Isn’t the intense gaze of the Cooper’s hawk above captivating? It can relate to both parts of the double theme for this short blog, as a symbol of the wildlife many people wish to conserve worldwide and as a fellow being with eyes that mesmerize.
Today is World Wildlife Day, a day celebrated to honor our earth’s wildlife and the 1973 Convention on International Trade in Endangered Species of Wild Fauna and Flora (CITES). This year’s theme for this commemorative day is “Partnerships for Wildlife Conservation.”
The term “wildlife” can have two meanings. Some dictionaries and organizations use the word to refer to all animals (mammals, insects, amphibians, reptiles, birds, etc.) that are not domesticated by human beings. Others have expanded the term to also include plants.
Cleared fire line before a controlled burn
I contribute to the goal of wildlife conservation by volunteering at a local nature reserve to help with its upkeep. Our volunteer group, called the “Green Dragons”, removes invasive plants, plants native vegetation, and clears fire lines when controlled burns are done. The photo above shows such a line; it is patrolled by volunteers to watch for and quench sparks that might ignite materials outside the area being burned.
Our Green Dragons group cleared a fire line earlier this week and we were able to relocate several marbled salamanders to an area that will not be burned.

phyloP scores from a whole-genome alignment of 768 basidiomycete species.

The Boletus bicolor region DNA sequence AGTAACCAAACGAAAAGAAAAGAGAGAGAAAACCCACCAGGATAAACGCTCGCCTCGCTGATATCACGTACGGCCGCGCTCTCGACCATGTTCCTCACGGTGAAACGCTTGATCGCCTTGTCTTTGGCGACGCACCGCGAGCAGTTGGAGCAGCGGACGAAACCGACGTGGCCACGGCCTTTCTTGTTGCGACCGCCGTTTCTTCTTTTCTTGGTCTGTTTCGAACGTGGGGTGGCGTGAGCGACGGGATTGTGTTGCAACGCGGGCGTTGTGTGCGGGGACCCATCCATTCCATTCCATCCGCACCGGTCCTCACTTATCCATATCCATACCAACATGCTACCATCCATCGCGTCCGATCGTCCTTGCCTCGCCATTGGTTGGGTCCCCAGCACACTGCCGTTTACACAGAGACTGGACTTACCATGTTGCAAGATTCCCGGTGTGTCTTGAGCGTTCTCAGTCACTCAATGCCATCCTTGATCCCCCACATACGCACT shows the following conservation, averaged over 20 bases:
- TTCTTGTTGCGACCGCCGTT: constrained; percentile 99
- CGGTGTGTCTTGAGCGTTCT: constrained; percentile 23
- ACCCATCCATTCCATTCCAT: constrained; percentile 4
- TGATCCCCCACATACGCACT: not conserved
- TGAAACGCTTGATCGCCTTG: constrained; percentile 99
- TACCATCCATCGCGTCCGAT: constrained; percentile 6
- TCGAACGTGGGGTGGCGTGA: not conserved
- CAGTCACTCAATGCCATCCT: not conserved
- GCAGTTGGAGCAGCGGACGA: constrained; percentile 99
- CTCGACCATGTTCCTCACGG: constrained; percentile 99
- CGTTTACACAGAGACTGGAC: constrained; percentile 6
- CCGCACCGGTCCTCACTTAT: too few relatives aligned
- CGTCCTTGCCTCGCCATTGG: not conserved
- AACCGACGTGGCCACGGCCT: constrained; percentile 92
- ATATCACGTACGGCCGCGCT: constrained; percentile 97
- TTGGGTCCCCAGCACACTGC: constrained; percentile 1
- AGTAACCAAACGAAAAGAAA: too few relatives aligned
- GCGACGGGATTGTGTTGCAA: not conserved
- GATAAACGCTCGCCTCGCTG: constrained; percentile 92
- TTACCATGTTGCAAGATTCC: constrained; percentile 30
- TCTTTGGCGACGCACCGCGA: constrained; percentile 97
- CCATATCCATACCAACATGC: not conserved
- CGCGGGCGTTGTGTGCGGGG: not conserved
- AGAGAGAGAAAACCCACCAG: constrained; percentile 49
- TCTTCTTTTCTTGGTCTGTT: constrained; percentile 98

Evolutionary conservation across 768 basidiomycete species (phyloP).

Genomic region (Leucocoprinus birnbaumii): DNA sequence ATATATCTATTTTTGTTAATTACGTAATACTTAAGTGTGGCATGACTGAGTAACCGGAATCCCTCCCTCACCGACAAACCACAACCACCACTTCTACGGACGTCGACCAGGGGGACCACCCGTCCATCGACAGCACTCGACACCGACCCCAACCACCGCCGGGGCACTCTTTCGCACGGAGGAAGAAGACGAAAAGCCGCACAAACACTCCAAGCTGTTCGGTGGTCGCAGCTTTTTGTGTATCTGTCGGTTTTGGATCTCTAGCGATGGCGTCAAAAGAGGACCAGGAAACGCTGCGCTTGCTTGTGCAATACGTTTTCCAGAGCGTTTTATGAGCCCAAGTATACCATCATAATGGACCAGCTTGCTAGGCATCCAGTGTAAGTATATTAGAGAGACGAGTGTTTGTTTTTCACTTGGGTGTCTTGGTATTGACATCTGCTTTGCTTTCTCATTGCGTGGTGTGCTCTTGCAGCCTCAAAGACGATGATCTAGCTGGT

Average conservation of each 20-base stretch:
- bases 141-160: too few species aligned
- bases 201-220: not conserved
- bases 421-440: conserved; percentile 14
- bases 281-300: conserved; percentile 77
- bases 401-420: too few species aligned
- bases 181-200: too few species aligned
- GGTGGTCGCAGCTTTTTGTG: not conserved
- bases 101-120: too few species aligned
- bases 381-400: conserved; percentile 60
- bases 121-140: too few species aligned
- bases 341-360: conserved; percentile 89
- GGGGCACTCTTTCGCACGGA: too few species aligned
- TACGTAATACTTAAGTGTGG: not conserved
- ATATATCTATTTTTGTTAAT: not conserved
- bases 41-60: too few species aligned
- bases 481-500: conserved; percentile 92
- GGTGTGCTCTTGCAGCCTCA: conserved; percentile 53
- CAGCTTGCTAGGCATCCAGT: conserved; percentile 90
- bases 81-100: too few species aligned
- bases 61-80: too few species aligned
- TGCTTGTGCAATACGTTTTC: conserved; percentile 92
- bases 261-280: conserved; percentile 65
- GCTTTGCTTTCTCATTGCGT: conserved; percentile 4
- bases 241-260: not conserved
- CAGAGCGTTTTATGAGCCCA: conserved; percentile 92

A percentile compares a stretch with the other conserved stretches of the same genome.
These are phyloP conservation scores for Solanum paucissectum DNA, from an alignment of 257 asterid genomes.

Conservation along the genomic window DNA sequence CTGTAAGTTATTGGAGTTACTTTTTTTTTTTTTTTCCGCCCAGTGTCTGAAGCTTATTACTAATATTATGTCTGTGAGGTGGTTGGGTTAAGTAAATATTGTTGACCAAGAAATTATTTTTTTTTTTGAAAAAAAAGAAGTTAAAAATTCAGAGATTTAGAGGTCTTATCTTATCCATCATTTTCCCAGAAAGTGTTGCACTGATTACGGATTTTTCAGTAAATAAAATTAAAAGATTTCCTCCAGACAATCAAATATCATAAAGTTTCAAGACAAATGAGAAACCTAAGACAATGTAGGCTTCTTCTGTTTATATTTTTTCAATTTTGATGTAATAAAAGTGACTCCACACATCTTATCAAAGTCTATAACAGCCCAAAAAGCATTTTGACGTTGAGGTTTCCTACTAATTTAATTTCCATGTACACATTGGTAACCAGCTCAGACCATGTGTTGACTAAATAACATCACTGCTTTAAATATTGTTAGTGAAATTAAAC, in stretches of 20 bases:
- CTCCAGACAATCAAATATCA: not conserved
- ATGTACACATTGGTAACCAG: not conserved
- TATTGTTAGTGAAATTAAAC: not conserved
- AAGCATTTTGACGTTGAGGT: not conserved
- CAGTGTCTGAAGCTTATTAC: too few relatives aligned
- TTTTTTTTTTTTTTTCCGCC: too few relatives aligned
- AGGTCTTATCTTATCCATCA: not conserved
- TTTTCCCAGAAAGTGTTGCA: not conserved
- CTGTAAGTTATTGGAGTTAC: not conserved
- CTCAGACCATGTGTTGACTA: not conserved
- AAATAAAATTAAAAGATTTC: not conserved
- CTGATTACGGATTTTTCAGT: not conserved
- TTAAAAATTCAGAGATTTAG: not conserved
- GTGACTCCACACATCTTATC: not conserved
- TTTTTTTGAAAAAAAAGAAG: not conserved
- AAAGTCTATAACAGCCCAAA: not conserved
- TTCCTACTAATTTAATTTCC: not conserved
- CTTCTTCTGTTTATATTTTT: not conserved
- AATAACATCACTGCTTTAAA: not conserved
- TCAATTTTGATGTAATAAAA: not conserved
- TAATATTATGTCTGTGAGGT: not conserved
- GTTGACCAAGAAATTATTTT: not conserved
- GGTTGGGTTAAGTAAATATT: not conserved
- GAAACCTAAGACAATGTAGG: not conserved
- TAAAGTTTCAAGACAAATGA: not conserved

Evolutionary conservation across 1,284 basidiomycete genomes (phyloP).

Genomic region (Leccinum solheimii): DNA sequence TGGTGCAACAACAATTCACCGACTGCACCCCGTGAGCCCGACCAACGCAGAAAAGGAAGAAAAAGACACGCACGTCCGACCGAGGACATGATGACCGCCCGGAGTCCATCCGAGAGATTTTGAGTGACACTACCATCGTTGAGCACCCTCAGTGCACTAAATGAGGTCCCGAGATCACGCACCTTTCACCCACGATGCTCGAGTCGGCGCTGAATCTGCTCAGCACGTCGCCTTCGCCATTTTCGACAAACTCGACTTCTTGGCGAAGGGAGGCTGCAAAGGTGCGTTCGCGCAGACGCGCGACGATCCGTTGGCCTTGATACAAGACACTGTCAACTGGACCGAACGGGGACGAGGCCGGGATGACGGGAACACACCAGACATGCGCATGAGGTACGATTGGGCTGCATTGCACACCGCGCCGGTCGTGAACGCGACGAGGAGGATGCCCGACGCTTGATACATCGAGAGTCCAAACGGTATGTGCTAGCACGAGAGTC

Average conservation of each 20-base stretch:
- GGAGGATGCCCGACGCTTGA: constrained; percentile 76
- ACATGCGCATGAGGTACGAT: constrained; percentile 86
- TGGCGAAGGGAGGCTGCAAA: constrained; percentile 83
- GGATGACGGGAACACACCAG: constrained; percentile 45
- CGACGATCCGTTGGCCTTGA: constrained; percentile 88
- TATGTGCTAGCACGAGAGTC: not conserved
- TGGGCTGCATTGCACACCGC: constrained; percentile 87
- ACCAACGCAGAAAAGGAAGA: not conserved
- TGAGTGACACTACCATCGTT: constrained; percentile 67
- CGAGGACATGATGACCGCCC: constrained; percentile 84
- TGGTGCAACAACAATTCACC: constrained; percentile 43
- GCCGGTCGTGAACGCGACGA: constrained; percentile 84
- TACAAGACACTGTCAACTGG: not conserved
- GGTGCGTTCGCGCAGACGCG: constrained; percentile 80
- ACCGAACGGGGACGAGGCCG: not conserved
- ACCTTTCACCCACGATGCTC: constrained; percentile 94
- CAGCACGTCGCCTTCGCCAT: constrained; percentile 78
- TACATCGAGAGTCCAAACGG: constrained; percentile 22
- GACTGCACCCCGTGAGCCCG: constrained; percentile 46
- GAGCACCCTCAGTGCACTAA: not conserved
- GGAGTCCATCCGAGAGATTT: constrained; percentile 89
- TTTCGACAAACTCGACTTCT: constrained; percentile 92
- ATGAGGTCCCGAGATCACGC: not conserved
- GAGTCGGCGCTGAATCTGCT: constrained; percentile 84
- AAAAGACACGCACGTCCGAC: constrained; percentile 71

Fellow volunteer Mark also found and relocated a young brown snake.
We hope the weather collaborates and makes it possible to complete the burn before many of the animals begin brooding their young.
One reason so many people want to conserve wildlife and natural areas is because they enjoy watching the non-human life that sustains our planet. We sometimes don’t stop to think about how the animals also spend time observing us.
Fellow blogger Denzil Nature has challenged us to stop and consider the eyes that animals use to see us. Some have eyes that appear at least somewhat similar to ours. The dark eyes of the Eastern chipmunk, black racer snake, and short-horned grasshopper could fall into that category.
And then we have the wondrous insects who have compound eyes so very different from ours. The blue dasher dragonfly provides a nice example of that.
If you want to learn more about how different members of the animal world look at life, check out the wonderful book by Ed Yong, An Immense World. It’s fascinating and you can learn a lot about how various wildlife species experience the world using other senses as well! And perhaps it will inspire you to think of new ways to contribute to conserving wildlife.